smallest measurements of a variable.

Extremes
•Minimum(calories) = 10 Range = 210-10 = 200
•Maximum(calories) = 210

## The middle of the range is a measure of the “center” of

the data.
Midrange = minimum + (Range/2)
=10 + 200/2
=110
Is it a “good” measure of the center of the data? STA6166-2-14
Measures of Central Tendency
Estimate the value that is in the center of the
“distribution” of the data .
Median = middle value in the sorted list of n numbers: at position (n+1)/2
= unique value at (n+1)/2 if n is an odd number or
= average of the values at n/2 and n/2+1 if n is even
= (160 + 160)/2 = 160

## Mean = sum of all values divided by number of values (average)

= (10 + 60 + 60 + 60 + … + 210 + 210)/22
= 133.6

Trimmed mean = mean of data where some fraction of the smallest and
largest data values are not considered. Usually the
smallest 5% and largest 5% values (rounded to nearest
integer) of data are removed for this computation.
= 136.0 (with 10% trimmed, 5% each tail).

## Again – these are statistics (functions of the data) STA6166-2-15

Mathematical Notation
We will need some mathematical notation if we are to
make any progress in understanding statistics. In
particular, since all statistics are functions of the data,
we should be able to represent these statistics
symbolically as equations using mathematical notation.
Let Y be the symbolic name of a random variable (e.g. a placeholder
for the true name of a variable – weight, gender, time, etc.) Let yi
symbolically represent the i-th value of variable Y, observed in the
sample. Let the symbol, S, represent the mathematical equation for
summation. Then the sample mean can be expressed as:
Number of observations
Symbolic “name” n
for sample mean
y i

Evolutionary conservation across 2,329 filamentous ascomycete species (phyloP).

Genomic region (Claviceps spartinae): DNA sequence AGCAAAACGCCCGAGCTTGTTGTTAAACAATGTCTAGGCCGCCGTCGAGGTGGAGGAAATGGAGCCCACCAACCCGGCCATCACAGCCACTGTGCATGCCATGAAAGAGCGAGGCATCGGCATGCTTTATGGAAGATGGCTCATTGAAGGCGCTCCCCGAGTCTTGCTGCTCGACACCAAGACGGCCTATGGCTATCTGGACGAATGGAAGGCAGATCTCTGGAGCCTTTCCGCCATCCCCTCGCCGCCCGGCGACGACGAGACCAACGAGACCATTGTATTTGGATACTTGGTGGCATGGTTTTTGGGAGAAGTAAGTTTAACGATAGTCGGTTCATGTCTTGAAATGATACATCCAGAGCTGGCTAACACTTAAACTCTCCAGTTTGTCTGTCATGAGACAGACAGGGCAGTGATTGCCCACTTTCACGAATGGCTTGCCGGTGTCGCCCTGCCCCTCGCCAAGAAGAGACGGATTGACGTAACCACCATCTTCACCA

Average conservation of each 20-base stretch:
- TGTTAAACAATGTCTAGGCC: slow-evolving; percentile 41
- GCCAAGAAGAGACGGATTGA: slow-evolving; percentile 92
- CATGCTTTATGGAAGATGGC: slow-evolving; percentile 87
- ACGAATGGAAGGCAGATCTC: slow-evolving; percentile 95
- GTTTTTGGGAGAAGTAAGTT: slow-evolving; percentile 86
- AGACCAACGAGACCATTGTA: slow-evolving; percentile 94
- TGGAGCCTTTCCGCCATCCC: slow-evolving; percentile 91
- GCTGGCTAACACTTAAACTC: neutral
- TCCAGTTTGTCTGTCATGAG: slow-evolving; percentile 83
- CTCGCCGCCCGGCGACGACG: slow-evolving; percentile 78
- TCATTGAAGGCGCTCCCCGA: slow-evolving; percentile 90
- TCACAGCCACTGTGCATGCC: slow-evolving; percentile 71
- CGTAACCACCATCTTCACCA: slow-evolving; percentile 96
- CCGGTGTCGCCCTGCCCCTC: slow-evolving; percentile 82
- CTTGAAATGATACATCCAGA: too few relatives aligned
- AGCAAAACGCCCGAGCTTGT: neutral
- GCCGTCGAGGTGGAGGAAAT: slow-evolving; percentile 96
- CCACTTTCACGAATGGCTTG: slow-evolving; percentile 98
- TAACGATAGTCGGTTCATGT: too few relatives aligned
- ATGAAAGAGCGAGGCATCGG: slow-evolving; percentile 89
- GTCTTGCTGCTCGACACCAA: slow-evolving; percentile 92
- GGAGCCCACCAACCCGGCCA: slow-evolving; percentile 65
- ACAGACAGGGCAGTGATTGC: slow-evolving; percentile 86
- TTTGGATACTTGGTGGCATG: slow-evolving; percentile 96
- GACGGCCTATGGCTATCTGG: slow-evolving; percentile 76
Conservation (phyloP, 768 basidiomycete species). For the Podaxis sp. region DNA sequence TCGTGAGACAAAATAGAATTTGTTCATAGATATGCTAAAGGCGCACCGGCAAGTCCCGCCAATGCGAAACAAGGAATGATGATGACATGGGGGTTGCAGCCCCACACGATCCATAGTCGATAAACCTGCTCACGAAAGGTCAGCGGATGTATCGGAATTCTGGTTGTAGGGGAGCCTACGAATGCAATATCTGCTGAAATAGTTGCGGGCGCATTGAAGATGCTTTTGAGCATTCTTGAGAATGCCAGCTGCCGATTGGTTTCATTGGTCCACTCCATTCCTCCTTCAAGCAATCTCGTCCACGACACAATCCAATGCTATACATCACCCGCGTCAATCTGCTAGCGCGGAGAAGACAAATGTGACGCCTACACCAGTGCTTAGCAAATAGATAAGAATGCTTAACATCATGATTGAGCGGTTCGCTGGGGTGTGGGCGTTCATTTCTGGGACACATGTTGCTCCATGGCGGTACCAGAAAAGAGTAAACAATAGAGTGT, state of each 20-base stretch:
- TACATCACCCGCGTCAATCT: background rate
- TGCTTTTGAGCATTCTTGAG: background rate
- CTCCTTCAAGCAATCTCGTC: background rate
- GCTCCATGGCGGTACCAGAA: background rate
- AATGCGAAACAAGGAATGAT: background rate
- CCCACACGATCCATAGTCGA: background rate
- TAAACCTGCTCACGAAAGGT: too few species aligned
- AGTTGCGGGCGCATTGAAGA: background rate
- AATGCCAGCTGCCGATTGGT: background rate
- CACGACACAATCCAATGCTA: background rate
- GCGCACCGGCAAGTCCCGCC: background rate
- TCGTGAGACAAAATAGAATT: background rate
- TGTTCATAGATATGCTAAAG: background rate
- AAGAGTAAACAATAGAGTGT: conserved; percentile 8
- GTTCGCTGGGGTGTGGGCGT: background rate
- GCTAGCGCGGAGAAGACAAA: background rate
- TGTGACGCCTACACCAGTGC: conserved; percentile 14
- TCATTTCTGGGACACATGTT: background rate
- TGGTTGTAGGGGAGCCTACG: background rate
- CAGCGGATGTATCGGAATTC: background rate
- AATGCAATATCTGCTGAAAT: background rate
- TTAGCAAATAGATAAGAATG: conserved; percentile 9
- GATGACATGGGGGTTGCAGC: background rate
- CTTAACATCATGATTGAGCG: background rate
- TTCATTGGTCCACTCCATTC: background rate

y1  y2   yn
y i 1

n n
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Quartiles
Suppose we divide the sorted data into four equal parts. The values which
separate the four parts are known as the quartiles. The first or lower quartile
Q1, is the 25th percentile of the sorted data, the second quartile, Q2, is the
median and the third or upper quartile, Q3, is the 75th percentile of the data.
Because the sample size integer, n+1, does not always divide easily by 4, we do
some estimating of these quartiles by linear interpolation between values.

Here n=22, (n+1)/4=23/4=5.75, hence Q1 is three quarters between the 5th and 6th
observations in the sorted list. The 5th value is 60 and the 6th
value is 60, thus

60 + .75(60-60)=60.

For Q2, (n+1)/2 = 23/2 = 11.5, e.g. half way between the 11th and 12th obs.
Q2 = 160 + .5(160-160) = 160.

For Q3, 3(n+1)/4 = 3(23)/4 = 69/4 = 17.25, e.g a quarter of the way between the 17th
and 18th observations.
Q3 = 180 + .25(180-180) = 180

10 60 60 60 60 60 70 130 140 140 160 160 160 160 160 160 180 180 200 210 210 210
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Percentiles
100pth Percentile: that value in a sorted list of the data that
has approx p100% of the measurements below it
and approx (1-p)100% above it. (The p quantile.)
Distribution
function 0<p<1

Examples:
Q1 = 25th percentile
Q2 = 50th percentile
Q3 = 75th percentile

## • Ott & Longnecker suggest finding a general 100pth percentile via a

complicated graphical method (pp. 87-90).
• We will relegate these elaborate calculations to software packages…
• We will however return to this later when we discuss QQ-Plots.

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Simplified Quartiles
A simpler way to find Q1 & Q3 is as follows:
1. Order the data from the lowest to the highest value, and find the
median.
2. Divide the ordered data into the lower half and the upper half, using
the median as the dividing value. (Always exclude the median itself
from each half.)
3. Q1 is just the median of the lower half.
4. Q3 is just the median of the upper half.

Ex: For the candy data we still get Q1=60 and Q3=180.

## Ex: {3, 4, 7, 8, 9, 11, 12, 15, 18}.

We get Q1=(4+7)/2=5.5 and Q3=(12+15)/2=13.5.

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Measures of Variability
 Range
 Interquartile Range
 Variance
 Standard Deviation

## Interquartile Range (IQR): Difference between the third

quartile (Q3) and the first quartile (Q1).

Quartiles:
Q1 = 25th = 60
Q2 = 50th = median = 160
Q3 = 75th = 180

## IQR = Q3-Q1 = 180 - 60 = 120

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Variance and Standard Deviation

## Variance: The sum of squared deviations Sample Mean

of measurements from their n

y i 1

n n

 iy  y 2

s2  i 1
n 1

## Standard Deviation: The square

root of the variance. s  s2

## Rough approximation for large n:

srange/4.